A bit more than 10 years later, from the last edition (3rd, 2003) published, the classical manual, the “Bible” in our field has been renewed, updated, upgraded and recently published in its fourth edition. The new “Manipulating the Mouse Embryo. A Laboratory Manual. 4th edition, 2014” has just been released, published by Cold Spring Harbor Laboratory Press and edited by Richard Behringer, Marina Gertsenstein, Kristina Vintersten Nagy and Andras Nagy. The editors, the same team that produced the 3rd edition of this useful manual, should be praised once again for a brilliant work done, accommodating the latest techniques in mouse embryo manipulation, while not forgetting the traditional procedures that must be learnt properly by anyone joining this field of animal transgenesis for the first time. The editors counted with the help of many additional collaborators, who provided materials and protocols, including many ISTT members, as Marina and Andras are, such as: Wojtek Auerbach, Ralph Brinster, Jorge Cabezas, Tracy Caroll, Lluis Montoliu, Naomi Nakagata, Jan Parker-Thornburg, Shirley Pease and Thomas Saunders, just to name a few of the many colleagues that shared their expertise and contributed to this 4th edition of the CSHLP manual.

This fourth edition is dedicated to Anne McLaren (1927-2007), one of the brave and gifted pioneer in mouse genetics and embriology, and whom do we all owe a number of standard procedures that we routinely apply in a transgenic laboratory, such as mouse embryo culturing, pseudopregnancy and embryo transfer.

The structure of this 4th edition manual follows that of the 3rd edition, in the sense that chapters and methods are grouped logically and functionally, from a very good summary on mouse genetics and mouse embryo development, to mouse colony management, and followed by a variety of main sections dealing with in vitro and in vivo work, surgical procedures, the production of transgenic mice by pronuclear microinjection, derivation of ES cell lines, using ES cells to generate germline-transmitting chimeras, genotyping protocols, parthenogenesis and nuclear transfer, assisted reproduction techniques, cryopreservation methods, techniques for visualizing gene products and finishing by a chapter devoted to setting up a micromanipulation laboratory and the usual and convenient appendix with receipts for the common buffers and solutions.

Besides this excellent updated version of the CSHLP Mouse Manual, there are several books published on this subject, including the ISTT manual (Springer, 2011) edited by Shirley Pease and Thomas Saunders, and all are worth reading and having them around for consultation, since each one brings their own contribution, their view and their solutions for the adequate learning of how to best manipulate animal embryos, and not all methods and protocols are covered in a single book, hence they are largely complementary. I will be soon reporting in this ISTT blog about additional books recently published in this field.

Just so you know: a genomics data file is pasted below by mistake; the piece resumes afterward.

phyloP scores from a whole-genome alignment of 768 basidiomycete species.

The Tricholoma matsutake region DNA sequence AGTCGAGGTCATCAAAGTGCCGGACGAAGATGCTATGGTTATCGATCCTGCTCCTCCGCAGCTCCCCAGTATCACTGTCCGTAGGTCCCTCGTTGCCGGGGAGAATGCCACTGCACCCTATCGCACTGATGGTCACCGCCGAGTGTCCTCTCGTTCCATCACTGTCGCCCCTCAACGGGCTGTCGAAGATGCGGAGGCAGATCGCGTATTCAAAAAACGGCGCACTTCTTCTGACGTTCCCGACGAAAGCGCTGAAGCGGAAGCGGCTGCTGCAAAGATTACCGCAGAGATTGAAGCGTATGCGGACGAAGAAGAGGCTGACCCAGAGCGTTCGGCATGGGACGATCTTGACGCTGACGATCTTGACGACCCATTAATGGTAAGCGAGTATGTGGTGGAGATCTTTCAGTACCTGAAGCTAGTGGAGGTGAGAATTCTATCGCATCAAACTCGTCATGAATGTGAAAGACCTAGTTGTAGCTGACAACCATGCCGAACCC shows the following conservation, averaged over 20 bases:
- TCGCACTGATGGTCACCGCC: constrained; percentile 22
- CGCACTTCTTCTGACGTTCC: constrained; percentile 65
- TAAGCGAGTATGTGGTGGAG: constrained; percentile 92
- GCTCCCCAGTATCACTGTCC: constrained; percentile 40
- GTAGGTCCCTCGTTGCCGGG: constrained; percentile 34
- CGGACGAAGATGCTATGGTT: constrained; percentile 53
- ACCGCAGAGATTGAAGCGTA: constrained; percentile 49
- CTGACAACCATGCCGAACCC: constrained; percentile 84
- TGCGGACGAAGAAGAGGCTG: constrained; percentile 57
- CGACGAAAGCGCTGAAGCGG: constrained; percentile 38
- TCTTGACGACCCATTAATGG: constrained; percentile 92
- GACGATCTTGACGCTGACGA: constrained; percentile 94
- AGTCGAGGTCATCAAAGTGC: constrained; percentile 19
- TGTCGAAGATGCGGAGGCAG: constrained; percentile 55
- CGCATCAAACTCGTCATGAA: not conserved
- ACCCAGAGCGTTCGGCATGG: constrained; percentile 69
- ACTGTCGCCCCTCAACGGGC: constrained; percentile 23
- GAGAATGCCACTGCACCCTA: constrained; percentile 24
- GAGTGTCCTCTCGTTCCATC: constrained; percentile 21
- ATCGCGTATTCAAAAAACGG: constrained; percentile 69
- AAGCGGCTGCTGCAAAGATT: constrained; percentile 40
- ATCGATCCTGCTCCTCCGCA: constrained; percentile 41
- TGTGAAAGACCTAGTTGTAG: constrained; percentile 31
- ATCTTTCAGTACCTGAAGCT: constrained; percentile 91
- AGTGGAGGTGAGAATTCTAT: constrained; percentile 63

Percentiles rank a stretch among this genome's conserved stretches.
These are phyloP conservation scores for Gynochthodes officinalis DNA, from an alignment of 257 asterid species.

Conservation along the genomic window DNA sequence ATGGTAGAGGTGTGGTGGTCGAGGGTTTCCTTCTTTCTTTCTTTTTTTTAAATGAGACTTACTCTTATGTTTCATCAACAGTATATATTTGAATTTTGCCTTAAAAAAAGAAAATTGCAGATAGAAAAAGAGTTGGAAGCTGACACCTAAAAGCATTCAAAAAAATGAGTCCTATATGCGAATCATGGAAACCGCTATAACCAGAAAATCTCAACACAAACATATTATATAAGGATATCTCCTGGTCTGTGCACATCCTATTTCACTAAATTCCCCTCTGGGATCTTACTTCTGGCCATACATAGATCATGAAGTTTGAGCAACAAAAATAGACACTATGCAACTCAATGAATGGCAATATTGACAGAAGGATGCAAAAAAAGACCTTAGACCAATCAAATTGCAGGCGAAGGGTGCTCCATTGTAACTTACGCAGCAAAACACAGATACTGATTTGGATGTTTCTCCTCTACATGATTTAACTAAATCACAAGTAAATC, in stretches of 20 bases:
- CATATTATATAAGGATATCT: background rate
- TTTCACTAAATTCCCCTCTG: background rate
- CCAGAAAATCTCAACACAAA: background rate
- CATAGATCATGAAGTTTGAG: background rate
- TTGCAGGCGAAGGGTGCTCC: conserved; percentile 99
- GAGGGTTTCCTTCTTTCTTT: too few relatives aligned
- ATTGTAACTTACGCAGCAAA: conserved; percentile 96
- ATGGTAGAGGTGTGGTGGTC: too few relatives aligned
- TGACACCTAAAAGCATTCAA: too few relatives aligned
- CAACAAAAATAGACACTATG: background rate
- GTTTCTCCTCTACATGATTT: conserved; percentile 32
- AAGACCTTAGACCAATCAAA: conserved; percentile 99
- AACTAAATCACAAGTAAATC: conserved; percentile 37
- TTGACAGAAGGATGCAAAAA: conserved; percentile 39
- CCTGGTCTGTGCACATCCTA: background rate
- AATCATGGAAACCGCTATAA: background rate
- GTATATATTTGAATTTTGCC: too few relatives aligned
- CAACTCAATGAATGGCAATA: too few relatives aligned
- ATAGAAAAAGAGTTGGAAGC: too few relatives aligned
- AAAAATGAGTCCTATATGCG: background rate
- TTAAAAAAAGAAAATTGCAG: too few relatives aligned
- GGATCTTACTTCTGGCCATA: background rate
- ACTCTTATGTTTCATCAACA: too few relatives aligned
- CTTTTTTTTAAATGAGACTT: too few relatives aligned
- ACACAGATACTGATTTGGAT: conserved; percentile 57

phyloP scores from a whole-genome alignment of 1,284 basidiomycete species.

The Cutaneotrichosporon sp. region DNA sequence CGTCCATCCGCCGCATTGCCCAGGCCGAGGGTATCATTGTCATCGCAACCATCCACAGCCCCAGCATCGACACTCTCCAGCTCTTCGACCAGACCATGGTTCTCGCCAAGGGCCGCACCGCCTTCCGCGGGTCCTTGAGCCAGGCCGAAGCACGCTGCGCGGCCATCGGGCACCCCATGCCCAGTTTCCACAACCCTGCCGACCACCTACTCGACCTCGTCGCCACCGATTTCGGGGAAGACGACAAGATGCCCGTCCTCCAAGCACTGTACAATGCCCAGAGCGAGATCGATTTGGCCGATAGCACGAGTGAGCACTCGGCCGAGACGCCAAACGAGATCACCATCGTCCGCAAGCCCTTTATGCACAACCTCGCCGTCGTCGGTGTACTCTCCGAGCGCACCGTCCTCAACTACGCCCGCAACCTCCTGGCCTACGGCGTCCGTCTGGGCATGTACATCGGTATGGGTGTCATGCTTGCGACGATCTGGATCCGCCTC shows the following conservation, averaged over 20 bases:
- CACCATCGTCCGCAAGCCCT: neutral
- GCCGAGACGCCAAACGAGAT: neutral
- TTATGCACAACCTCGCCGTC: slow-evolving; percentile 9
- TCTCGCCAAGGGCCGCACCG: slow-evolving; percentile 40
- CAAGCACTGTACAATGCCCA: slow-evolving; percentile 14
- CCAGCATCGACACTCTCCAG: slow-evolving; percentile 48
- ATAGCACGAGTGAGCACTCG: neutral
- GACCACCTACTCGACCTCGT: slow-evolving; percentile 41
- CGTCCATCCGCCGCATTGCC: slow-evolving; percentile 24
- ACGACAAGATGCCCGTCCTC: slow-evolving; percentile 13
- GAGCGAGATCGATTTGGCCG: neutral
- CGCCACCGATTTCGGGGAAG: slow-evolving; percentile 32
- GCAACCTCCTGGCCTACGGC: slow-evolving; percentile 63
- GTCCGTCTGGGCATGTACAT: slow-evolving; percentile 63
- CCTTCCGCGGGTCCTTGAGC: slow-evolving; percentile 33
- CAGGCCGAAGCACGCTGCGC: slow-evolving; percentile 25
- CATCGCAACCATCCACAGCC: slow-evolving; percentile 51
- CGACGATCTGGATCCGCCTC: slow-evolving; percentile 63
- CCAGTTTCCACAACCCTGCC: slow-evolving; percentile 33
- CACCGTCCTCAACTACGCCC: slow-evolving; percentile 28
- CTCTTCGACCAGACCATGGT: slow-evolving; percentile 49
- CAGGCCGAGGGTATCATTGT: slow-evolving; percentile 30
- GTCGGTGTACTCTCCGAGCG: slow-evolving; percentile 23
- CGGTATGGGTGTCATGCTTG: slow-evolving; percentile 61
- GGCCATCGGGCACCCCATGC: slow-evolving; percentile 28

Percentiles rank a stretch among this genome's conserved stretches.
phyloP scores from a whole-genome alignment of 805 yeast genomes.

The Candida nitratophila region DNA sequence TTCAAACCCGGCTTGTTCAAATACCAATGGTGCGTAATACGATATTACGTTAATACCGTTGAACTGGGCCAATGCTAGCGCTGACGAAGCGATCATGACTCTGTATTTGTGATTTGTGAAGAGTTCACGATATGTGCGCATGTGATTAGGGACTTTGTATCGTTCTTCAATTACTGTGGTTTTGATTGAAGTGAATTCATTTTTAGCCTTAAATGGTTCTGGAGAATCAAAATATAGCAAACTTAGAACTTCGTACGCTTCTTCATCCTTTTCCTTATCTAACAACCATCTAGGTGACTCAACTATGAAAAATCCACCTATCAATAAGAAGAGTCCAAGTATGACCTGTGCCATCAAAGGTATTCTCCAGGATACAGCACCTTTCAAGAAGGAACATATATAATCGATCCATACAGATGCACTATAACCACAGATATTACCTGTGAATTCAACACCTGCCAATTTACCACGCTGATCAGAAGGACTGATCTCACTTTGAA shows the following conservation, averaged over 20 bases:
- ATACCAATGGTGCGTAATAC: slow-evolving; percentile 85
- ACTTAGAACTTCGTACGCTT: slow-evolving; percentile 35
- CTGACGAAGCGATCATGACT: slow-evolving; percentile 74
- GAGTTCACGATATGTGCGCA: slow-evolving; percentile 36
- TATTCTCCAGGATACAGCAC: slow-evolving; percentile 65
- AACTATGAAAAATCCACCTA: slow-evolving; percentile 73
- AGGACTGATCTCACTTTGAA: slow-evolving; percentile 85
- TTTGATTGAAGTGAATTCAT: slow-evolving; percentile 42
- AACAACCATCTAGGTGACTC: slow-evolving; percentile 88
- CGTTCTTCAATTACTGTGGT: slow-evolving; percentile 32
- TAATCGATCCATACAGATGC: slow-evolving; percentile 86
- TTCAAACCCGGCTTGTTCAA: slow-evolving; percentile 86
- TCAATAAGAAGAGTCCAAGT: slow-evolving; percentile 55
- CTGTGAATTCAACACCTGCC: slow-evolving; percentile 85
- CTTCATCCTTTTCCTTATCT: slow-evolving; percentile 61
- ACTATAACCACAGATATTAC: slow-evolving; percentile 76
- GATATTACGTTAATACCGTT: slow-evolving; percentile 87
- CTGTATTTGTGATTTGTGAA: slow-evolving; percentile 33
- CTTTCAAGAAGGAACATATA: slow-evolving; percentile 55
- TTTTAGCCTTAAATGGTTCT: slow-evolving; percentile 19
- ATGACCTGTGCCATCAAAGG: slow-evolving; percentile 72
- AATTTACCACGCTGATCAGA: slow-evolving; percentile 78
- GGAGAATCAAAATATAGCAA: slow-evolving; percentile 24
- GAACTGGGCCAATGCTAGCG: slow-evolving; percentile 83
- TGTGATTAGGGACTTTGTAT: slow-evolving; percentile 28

TT2014 abstracts: submission deadline is approaching (30 June)

TT2014 abstracts: submission deadline is approaching (30 June)
TT2014 abstracts: submission deadline is approaching (30 June)

From the International Society for Transgenic Technologies (ISTT) we warmly invite and encourage you all to submit your most recent and exciting results and developments in animal transgenesis to be presented at the forthcoming 12th Transgenic Technology (TT2014) meeting, which will be held in Edinburgh, Scotland, UK, on 6-8 October 2014. Deadline for submitting abstracts for the TT2014 meeting is June 30.
To submit an abstract please visit this TT2014 meeting web page.

All TT2014 participants are encouraged to submit their work as an abstract for poster presentation at the TT2014 meeting. Authors are requested to submit an abstract with the following requirements:

  • Title (max. 25 words)
  • Name authors and affiliations (first author is the presenting author).
  • Text of the communication (max. 400 words).
  • Abstracts should be submitted no later than June 30, 2014.

Accepted abstracts will be published in the scientific journal Transgenic Research (Springer), to which the ISTT is associated.

Posters
Posters will be on display in the exhibition area throughout the duration of the meeting. Poster boards are 1.00m wide x 2.00m high and we recommend posters do not exceed 1.50m in length. A supply of Velcro tabs will be available at the venue. No screws or double-sided adhesive tape will be allowed due to the damage they can cause to the boards.

Best Poster Awards
All posters presented at the TT2014 meeting will be eligible for one of the ISTT Best Poster Awards, generously sponsored by Charles River, Inc.

Oral Presentations
A limited number of abstract submissions will be selected and invited to present their findings in the form of a short oral presentation within the main meeting program. Should you be interested in being considered to speak at the meeting please select the appropriate option when submitting your abstract.

Abstracts are invited on all aspects of Transgenic Technologies, including the conference themes as listed below:

  • New technologies in animal transgenesis
  • Embryo stem cells
  • Target nucleases or Editing nucleases (ZFNs, TALENs, CRISPRs)
  • Large-scale phenotyping
  • Animal Biotechnology
  • Imaging with transgenic animals
  • Mouse models of human disease
  • Zebrafish models of human disease and transgenesis
  • Animal ethics and welfare